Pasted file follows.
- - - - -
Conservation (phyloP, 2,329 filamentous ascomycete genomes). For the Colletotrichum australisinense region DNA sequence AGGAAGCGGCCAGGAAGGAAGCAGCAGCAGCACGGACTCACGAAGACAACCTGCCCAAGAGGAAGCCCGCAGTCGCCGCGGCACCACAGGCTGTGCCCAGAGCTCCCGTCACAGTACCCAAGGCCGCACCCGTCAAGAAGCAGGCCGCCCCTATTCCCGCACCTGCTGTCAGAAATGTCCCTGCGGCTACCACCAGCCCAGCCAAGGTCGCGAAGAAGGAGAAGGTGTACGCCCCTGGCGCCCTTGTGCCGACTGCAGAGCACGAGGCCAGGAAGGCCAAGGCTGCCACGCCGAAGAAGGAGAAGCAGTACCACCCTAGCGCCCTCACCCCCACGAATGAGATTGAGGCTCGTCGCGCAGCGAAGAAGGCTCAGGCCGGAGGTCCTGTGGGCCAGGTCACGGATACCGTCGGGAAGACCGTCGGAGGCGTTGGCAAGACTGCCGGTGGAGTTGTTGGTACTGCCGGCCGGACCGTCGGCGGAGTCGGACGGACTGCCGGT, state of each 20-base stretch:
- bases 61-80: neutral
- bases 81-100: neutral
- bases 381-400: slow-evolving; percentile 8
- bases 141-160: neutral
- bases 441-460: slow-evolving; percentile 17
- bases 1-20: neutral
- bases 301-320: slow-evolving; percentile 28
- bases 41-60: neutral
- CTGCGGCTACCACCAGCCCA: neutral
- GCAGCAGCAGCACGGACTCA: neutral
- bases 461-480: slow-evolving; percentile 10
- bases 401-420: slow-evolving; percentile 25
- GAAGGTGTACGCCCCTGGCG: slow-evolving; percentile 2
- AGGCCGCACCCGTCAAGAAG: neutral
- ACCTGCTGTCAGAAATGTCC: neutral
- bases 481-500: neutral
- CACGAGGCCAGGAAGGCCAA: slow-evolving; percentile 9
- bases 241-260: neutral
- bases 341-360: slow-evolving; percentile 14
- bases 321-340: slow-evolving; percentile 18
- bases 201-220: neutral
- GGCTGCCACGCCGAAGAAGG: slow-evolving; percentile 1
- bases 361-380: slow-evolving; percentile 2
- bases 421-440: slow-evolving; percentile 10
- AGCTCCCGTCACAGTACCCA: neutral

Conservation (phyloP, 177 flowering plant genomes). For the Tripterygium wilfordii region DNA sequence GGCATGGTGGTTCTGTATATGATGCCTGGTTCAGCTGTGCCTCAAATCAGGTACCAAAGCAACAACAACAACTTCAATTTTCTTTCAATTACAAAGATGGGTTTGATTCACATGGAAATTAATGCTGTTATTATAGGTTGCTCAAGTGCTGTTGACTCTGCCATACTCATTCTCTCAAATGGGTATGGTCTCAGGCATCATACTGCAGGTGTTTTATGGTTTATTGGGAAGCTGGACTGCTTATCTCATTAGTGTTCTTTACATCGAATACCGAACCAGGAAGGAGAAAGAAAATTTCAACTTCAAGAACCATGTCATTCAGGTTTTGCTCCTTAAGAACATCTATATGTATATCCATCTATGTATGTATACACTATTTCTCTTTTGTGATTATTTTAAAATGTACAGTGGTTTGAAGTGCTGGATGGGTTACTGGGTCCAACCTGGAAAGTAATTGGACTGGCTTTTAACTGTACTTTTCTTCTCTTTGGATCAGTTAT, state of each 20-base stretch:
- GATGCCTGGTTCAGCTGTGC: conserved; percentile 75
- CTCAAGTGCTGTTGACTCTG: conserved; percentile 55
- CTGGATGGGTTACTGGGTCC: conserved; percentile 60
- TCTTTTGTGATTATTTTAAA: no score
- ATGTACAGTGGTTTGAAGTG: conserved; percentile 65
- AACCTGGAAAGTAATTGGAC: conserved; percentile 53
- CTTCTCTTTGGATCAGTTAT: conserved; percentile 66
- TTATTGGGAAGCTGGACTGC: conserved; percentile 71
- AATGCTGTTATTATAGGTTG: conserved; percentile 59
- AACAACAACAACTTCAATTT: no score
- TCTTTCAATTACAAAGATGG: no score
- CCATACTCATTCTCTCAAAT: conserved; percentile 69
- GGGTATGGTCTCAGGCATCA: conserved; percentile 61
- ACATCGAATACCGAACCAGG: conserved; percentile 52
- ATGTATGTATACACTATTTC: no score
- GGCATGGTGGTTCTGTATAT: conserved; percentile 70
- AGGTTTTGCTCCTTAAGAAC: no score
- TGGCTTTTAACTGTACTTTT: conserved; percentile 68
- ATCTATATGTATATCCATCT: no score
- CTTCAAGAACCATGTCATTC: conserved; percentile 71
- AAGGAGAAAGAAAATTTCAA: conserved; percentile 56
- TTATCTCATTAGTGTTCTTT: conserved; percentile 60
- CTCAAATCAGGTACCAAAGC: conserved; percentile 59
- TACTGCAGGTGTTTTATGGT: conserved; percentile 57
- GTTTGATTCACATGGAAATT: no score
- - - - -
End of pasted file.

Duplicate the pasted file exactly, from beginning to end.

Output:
Conservation (phyloP, 2,329 filamentous ascomycete genomes). For the Colletotrichum australisinense region DNA sequence AGGAAGCGGCCAGGAAGGAAGCAGCAGCAGCACGGACTCACGAAGACAACCTGCCCAAGAGGAAGCCCGCAGTCGCCGCGGCACCACAGGCTGTGCCCAGAGCTCCCGTCACAGTACCCAAGGCCGCACCCGTCAAGAAGCAGGCCGCCCCTATTCCCGCACCTGCTGTCAGAAATGTCCCTGCGGCTACCACCAGCCCAGCCAAGGTCGCGAAGAAGGAGAAGGTGTACGCCCCTGGCGCCCTTGTGCCGACTGCAGAGCACGAGGCCAGGAAGGCCAAGGCTGCCACGCCGAAGAAGGAGAAGCAGTACCACCCTAGCGCCCTCACCCCCACGAATGAGATTGAGGCTCGTCGCGCAGCGAAGAAGGCTCAGGCCGGAGGTCCTGTGGGCCAGGTCACGGATACCGTCGGGAAGACCGTCGGAGGCGTTGGCAAGACTGCCGGTGGAGTTGTTGGTACTGCCGGCCGGACCGTCGGCGGAGTCGGACGGACTGCCGGT, state of each 20-base stretch:
- bases 61-80: neutral
- bases 81-100: neutral
- bases 381-400: slow-evolving; percentile 8
- bases 141-160: neutral
- bases 441-460: slow-evolving; percentile 17
- bases 1-20: neutral
- bases 301-320: slow-evolving; percentile 28
- bases 41-60: neutral
- CTGCGGCTACCACCAGCCCA: neutral
- GCAGCAGCAGCACGGACTCA: neutral
- bases 461-480: slow-evolving; percentile 10
- bases 401-420: slow-evolving; percentile 25
- GAAGGTGTACGCCCCTGGCG: slow-evolving; percentile 2
- AGGCCGCACCCGTCAAGAAG: neutral
- ACCTGCTGTCAGAAATGTCC: neutral
- bases 481-500: neutral
- CACGAGGCCAGGAAGGCCAA: slow-evolving; percentile 9
- bases 241-260: neutral
- bases 341-360: slow-evolving; percentile 14
- bases 321-340: slow-evolving; percentile 18
- bases 201-220: neutral
- GGCTGCCACGCCGAAGAAGG: slow-evolving; percentile 1
- bases 361-380: slow-evolving; percentile 2
- bases 421-440: slow-evolving; percentile 10
- AGCTCCCGTCACAGTACCCA: neutral

Conservation (phyloP, 177 flowering plant genomes). For the Tripterygium wilfordii region DNA sequence GGCATGGTGGTTCTGTATATGATGCCTGGTTCAGCTGTGCCTCAAATCAGGTACCAAAGCAACAACAACAACTTCAATTTTCTTTCAATTACAAAGATGGGTTTGATTCACATGGAAATTAATGCTGTTATTATAGGTTGCTCAAGTGCTGTTGACTCTGCCATACTCATTCTCTCAAATGGGTATGGTCTCAGGCATCATACTGCAGGTGTTTTATGGTTTATTGGGAAGCTGGACTGCTTATCTCATTAGTGTTCTTTACATCGAATACCGAACCAGGAAGGAGAAAGAAAATTTCAACTTCAAGAACCATGTCATTCAGGTTTTGCTCCTTAAGAACATCTATATGTATATCCATCTATGTATGTATACACTATTTCTCTTTTGTGATTATTTTAAAATGTACAGTGGTTTGAAGTGCTGGATGGGTTACTGGGTCCAACCTGGAAAGTAATTGGACTGGCTTTTAACTGTACTTTTCTTCTCTTTGGATCAGTTAT, state of each 20-base stretch:
- GATGCCTGGTTCAGCTGTGC: conserved; percentile 75
- CTCAAGTGCTGTTGACTCTG: conserved; percentile 55
- CTGGATGGGTTACTGGGTCC: conserved; percentile 60
- TCTTTTGTGATTATTTTAAA: no score
- ATGTACAGTGGTTTGAAGTG: conserved; percentile 65
- AACCTGGAAAGTAATTGGAC: conserved; percentile 53
- CTTCTCTTTGGATCAGTTAT: conserved; percentile 66
- TTATTGGGAAGCTGGACTGC: conserved; percentile 71
- AATGCTGTTATTATAGGTTG: conserved; percentile 59
- AACAACAACAACTTCAATTT: no score
- TCTTTCAATTACAAAGATGG: no score
- CCATACTCATTCTCTCAAAT: conserved; percentile 69
- GGGTATGGTCTCAGGCATCA: conserved; percentile 61
- ACATCGAATACCGAACCAGG: conserved; percentile 52
- ATGTATGTATACACTATTTC: no score
- GGCATGGTGGTTCTGTATAT: conserved; percentile 70
- AGGTTTTGCTCCTTAAGAAC: no score
- TGGCTTTTAACTGTACTTTT: conserved; percentile 68
- ATCTATATGTATATCCATCT: no score
- CTTCAAGAACCATGTCATTC: conserved; percentile 71
- AAGGAGAAAGAAAATTTCAA: conserved; percentile 56
- TTATCTCATTAGTGTTCTTT: conserved; percentile 60
- CTCAAATCAGGTACCAAAGC: conserved; percentile 59
- TACTGCAGGTGTTTTATGGT: conserved; percentile 57
- GTTTGATTCACATGGAAATT: no score